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Friday, April 15, 2016

Adding emotional reality

“Fiction allows you to embody certain ideas and give them an emotional reality. The characters allow you to get close viscerally to an idea.”  Anne Michaels

Michaels, born on this date in 1958, is a Canadian born poet and novelist and adjunct professor in the University of Toronto’s Department of English.

Among her many writing awards are a handful for her first book of poetry, The Weight of Oranges, including the Commonwealth Prize and The National Magazine Award for Poetry.   But it was her first novel Fugitive Pieces, that was most honored, earning the Books in Canada First Novel Award, the Trillium Book Award, the Orange Prize for Fiction, and the Guardian Fiction Prize.  The versatile Michaels also spends her “free time” composing – particularly musical scores for theater.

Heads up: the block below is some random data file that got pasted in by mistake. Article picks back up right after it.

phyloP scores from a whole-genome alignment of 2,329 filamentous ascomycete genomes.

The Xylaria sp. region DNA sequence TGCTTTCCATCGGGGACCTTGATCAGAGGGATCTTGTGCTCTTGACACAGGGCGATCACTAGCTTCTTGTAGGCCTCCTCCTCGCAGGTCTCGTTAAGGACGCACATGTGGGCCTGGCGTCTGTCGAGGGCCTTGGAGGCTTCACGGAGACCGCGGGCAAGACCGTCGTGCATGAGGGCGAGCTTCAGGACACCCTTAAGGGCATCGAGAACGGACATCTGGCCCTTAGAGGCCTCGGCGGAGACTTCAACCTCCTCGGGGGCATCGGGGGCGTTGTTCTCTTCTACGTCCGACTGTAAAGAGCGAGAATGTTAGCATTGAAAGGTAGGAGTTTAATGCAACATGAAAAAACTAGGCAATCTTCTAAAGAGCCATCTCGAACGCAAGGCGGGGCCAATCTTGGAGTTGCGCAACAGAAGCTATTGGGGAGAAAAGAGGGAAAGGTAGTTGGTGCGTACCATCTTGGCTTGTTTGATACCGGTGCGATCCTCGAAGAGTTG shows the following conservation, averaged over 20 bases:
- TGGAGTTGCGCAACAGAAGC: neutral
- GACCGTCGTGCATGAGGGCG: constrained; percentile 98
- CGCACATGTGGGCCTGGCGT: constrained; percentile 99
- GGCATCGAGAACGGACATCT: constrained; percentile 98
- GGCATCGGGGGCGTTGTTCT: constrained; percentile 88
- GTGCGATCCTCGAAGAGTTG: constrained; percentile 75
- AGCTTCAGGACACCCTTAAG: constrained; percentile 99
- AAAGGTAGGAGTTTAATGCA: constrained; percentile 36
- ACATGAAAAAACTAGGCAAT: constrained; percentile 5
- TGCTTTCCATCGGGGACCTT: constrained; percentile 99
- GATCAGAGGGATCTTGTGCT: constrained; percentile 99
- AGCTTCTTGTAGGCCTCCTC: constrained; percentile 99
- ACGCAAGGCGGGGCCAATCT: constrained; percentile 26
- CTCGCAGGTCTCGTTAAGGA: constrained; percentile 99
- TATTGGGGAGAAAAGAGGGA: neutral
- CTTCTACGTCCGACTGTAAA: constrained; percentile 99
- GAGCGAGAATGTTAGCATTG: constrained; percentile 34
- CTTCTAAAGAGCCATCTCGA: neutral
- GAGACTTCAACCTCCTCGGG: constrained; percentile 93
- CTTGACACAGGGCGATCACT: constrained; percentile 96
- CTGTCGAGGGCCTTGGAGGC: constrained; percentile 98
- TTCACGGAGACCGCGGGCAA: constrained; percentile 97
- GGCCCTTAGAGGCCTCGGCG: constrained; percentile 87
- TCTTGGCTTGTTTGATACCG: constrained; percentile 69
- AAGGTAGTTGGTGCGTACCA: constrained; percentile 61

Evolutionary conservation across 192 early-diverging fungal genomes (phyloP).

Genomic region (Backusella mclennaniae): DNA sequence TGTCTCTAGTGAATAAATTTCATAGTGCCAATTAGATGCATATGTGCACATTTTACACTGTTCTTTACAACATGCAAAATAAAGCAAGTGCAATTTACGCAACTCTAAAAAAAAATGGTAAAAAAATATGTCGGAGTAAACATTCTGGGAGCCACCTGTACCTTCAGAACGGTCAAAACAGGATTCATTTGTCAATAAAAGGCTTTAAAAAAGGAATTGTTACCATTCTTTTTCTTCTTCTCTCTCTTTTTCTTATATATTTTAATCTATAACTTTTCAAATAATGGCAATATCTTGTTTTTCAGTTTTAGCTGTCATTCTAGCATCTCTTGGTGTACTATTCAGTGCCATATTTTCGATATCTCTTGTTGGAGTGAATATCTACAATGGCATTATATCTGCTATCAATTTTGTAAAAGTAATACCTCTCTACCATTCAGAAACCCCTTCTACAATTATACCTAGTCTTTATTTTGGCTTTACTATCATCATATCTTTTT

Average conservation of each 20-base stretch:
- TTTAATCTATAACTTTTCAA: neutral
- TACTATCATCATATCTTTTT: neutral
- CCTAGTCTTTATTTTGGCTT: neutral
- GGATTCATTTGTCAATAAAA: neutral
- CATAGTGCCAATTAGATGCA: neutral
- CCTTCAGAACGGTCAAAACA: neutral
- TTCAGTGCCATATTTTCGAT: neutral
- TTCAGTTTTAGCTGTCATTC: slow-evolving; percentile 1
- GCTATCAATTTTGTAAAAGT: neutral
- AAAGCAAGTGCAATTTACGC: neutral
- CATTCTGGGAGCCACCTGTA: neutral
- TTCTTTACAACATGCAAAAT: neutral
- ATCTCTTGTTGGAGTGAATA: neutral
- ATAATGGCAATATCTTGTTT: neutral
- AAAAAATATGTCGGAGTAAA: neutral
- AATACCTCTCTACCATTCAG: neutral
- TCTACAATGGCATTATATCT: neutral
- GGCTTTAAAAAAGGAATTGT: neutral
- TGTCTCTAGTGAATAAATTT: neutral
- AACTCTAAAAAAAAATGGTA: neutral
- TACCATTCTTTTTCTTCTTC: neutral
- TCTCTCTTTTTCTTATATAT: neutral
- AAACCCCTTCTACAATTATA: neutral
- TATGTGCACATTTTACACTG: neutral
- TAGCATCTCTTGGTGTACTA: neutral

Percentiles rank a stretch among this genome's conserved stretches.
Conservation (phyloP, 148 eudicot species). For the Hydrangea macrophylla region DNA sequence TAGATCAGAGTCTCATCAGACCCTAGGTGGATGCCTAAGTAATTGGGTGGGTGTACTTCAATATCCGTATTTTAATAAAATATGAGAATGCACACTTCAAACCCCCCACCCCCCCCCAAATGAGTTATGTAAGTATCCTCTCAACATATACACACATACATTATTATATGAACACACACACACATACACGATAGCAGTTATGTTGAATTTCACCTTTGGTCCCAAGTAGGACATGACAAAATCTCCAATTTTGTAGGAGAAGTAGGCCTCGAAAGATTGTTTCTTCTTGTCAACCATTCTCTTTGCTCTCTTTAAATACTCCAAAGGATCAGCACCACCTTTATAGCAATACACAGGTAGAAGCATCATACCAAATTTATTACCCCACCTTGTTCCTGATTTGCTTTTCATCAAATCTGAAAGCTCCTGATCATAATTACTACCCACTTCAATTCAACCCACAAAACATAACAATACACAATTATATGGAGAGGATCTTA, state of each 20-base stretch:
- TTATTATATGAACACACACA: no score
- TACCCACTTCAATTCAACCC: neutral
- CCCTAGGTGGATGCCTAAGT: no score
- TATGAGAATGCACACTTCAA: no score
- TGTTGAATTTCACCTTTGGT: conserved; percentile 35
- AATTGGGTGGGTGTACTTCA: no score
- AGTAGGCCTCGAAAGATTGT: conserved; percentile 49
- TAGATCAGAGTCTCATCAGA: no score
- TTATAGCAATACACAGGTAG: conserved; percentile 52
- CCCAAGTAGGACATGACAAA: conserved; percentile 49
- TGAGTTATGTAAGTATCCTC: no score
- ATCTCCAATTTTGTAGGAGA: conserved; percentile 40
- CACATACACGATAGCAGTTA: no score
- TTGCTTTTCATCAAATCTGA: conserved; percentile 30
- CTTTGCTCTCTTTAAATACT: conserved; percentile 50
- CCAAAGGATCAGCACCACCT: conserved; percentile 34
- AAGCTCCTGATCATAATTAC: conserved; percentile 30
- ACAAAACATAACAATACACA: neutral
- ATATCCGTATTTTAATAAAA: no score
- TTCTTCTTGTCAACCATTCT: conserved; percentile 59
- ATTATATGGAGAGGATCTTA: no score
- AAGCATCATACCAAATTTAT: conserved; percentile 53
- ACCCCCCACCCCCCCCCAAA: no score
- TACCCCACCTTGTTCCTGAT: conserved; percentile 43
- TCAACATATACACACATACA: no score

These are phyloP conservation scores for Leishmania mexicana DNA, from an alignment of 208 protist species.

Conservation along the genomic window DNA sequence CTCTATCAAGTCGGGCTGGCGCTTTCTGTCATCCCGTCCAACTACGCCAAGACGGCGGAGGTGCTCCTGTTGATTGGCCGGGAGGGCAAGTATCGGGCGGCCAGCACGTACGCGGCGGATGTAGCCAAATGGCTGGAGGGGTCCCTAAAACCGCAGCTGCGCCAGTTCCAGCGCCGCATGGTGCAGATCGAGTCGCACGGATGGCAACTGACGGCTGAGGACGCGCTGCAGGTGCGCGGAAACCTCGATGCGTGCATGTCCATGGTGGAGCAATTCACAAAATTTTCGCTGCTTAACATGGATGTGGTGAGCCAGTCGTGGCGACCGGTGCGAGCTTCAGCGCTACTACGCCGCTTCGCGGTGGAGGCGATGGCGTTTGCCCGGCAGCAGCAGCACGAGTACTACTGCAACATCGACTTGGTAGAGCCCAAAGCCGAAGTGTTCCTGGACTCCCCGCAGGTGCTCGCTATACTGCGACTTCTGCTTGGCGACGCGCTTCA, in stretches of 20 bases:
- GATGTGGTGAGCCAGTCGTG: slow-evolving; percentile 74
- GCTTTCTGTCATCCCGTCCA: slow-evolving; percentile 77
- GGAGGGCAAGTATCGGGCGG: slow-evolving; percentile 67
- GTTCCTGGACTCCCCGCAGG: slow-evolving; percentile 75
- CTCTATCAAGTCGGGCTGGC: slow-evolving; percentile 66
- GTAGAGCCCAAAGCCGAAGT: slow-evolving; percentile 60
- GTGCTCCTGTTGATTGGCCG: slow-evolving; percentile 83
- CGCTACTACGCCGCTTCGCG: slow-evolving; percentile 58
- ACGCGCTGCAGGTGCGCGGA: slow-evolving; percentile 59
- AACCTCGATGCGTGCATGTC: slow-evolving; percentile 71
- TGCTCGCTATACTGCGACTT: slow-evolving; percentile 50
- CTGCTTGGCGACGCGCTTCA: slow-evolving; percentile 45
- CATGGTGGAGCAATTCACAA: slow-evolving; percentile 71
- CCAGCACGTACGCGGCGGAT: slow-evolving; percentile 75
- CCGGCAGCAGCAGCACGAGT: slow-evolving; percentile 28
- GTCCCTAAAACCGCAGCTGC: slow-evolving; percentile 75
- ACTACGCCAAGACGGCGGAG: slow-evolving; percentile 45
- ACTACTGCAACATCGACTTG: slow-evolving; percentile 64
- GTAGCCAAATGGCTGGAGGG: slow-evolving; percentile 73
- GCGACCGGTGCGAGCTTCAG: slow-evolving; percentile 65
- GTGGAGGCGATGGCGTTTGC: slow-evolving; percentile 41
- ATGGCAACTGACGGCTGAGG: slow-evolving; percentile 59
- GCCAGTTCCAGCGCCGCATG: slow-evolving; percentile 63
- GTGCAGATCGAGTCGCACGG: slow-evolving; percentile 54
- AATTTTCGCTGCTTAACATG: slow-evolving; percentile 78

And while she has been honored as the new Poet Laureate of Toronto (since the middle of 2015) she said she probably most enjoys writing fiction.

“It's a fantastic privilege to spend three or four 
hundred pages with a reader,” she said.    
“You have time to go into certain questions that are painful or difficult or complicated. That's one thing that appeals to me very much about the novel form.”

Michaels is an advocate of teaching reading and writing to kids and in keeping journals.  “I started to write things down, as a very young child, wanting to find a way to remember - to keep close, somehow - moments that made an impression on me.”  And now those writingsare making an equal impression on the reading public thanks to her many and varied works.

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